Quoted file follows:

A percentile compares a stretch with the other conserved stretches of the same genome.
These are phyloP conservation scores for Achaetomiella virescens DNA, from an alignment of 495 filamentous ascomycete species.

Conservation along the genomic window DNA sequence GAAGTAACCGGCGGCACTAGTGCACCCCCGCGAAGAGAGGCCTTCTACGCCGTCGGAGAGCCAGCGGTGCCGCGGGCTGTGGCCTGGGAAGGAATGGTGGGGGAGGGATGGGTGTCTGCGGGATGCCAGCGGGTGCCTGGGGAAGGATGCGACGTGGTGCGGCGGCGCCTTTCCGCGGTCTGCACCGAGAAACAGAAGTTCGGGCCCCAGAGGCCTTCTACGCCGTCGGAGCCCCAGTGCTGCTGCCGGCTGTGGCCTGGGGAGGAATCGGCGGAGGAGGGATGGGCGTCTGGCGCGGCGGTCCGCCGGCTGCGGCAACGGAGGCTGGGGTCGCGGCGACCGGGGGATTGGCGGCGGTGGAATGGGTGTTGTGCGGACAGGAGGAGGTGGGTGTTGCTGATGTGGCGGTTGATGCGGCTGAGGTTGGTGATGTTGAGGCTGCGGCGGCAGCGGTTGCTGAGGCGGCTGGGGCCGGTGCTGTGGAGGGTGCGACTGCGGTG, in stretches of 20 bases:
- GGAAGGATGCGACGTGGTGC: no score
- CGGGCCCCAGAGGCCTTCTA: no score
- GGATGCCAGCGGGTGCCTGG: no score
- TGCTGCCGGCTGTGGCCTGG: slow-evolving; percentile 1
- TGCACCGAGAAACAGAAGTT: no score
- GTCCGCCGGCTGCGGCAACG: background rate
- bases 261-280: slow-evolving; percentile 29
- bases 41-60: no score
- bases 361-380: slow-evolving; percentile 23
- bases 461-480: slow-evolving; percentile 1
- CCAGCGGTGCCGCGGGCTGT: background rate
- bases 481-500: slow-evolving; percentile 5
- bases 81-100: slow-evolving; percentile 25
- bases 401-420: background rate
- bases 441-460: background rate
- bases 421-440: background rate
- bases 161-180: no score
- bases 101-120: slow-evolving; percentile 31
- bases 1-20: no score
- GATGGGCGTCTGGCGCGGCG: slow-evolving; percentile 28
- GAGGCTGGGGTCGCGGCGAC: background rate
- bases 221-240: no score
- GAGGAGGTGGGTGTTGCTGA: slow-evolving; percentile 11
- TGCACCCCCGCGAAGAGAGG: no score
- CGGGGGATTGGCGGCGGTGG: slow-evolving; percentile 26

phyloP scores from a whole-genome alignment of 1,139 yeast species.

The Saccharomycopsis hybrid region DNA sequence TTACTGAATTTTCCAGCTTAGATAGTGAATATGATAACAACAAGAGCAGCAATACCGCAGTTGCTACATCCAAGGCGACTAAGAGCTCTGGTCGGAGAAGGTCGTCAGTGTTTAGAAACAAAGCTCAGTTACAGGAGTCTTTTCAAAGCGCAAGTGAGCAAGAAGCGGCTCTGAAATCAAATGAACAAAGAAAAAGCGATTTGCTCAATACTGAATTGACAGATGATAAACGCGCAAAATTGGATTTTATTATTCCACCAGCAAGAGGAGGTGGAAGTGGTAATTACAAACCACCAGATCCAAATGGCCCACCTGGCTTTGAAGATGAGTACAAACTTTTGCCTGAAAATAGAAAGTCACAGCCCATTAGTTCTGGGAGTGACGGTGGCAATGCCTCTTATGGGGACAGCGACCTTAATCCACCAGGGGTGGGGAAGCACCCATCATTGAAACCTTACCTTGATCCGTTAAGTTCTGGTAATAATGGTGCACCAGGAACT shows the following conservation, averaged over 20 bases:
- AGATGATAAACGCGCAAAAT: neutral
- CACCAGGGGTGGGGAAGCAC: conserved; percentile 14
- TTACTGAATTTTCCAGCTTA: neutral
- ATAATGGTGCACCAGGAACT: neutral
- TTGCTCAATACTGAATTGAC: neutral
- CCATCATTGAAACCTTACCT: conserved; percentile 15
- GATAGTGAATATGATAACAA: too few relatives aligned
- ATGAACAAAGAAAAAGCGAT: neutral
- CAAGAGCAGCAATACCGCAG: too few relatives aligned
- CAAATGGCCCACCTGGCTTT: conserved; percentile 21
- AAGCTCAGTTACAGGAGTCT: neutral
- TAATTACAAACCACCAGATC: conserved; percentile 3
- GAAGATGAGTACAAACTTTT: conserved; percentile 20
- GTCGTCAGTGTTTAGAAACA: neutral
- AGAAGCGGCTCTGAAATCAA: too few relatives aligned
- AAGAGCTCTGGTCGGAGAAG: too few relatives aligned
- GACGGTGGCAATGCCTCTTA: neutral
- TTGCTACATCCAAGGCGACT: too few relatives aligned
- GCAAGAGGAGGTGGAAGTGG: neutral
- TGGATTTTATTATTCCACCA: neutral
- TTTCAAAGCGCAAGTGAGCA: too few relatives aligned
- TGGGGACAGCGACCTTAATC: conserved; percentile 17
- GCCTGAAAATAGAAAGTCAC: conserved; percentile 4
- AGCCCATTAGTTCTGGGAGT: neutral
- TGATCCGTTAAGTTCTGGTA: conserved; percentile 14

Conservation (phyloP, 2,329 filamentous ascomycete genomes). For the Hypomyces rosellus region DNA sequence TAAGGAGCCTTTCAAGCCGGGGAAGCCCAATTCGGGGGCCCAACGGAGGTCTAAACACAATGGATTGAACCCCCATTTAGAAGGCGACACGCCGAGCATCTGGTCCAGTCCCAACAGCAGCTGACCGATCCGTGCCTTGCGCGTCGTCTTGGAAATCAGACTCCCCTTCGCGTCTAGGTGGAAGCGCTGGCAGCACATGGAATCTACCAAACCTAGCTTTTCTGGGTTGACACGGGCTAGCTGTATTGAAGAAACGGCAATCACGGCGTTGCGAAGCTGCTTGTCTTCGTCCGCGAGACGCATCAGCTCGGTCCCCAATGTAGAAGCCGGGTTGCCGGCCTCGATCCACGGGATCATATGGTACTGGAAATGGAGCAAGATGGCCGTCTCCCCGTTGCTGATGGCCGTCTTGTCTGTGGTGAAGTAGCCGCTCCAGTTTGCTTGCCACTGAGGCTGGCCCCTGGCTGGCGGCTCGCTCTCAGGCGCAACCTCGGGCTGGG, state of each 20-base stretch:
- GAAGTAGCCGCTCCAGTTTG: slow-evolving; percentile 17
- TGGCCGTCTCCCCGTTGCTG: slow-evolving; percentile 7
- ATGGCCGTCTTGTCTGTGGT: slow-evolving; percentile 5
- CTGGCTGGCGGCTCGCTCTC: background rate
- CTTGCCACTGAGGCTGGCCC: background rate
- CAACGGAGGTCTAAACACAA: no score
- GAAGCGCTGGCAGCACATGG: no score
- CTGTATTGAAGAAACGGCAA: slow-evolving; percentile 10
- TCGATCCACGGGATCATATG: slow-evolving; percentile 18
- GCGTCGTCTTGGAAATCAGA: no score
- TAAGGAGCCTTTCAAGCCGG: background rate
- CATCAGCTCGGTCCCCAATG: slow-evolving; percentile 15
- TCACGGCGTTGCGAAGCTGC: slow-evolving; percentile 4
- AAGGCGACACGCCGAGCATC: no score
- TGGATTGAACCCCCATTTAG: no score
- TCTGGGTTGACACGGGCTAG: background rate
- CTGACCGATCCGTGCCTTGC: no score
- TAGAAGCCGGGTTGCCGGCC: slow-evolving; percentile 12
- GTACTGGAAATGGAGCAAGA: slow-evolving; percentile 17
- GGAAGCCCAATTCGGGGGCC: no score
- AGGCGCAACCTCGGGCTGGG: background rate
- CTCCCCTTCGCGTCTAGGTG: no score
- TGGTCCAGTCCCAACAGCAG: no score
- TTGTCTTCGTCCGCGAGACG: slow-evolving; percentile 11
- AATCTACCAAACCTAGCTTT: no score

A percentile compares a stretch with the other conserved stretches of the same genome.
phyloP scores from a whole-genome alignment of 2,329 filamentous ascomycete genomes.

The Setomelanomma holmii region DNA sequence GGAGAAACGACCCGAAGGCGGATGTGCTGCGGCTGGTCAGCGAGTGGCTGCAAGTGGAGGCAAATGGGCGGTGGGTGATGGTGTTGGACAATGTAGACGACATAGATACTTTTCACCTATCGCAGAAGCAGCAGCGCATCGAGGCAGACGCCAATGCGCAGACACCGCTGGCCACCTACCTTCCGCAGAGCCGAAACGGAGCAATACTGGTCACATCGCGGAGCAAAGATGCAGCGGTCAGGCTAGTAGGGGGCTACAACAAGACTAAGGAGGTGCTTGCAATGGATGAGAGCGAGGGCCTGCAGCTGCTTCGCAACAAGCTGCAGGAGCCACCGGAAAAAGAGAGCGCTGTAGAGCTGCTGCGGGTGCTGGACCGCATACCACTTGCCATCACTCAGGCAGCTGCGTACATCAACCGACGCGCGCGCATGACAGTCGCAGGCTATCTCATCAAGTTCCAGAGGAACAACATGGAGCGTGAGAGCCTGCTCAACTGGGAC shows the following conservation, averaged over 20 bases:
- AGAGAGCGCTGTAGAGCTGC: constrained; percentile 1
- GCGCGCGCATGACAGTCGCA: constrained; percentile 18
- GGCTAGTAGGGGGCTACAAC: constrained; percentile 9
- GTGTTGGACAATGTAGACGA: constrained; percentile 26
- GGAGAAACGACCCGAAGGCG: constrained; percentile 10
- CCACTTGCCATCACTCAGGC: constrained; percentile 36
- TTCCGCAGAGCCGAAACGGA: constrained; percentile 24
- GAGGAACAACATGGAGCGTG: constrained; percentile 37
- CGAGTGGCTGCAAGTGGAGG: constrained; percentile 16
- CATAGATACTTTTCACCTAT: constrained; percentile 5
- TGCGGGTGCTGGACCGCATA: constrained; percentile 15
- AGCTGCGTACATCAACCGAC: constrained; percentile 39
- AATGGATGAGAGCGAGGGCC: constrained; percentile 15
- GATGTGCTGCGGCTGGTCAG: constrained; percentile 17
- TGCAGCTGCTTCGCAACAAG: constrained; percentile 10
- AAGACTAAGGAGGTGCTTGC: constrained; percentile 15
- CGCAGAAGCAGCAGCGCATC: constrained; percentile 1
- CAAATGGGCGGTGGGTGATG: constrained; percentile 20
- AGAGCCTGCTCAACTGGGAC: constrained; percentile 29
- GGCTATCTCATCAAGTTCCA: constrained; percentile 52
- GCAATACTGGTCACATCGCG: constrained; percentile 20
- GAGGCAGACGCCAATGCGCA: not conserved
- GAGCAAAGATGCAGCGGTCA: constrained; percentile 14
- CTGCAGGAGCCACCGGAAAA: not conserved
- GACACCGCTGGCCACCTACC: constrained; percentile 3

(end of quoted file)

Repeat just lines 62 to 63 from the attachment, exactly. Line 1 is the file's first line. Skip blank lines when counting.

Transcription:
- CAACGGAGGTCTAAACACAA: no score
- GAAGCGCTGGCAGCACATGG: no score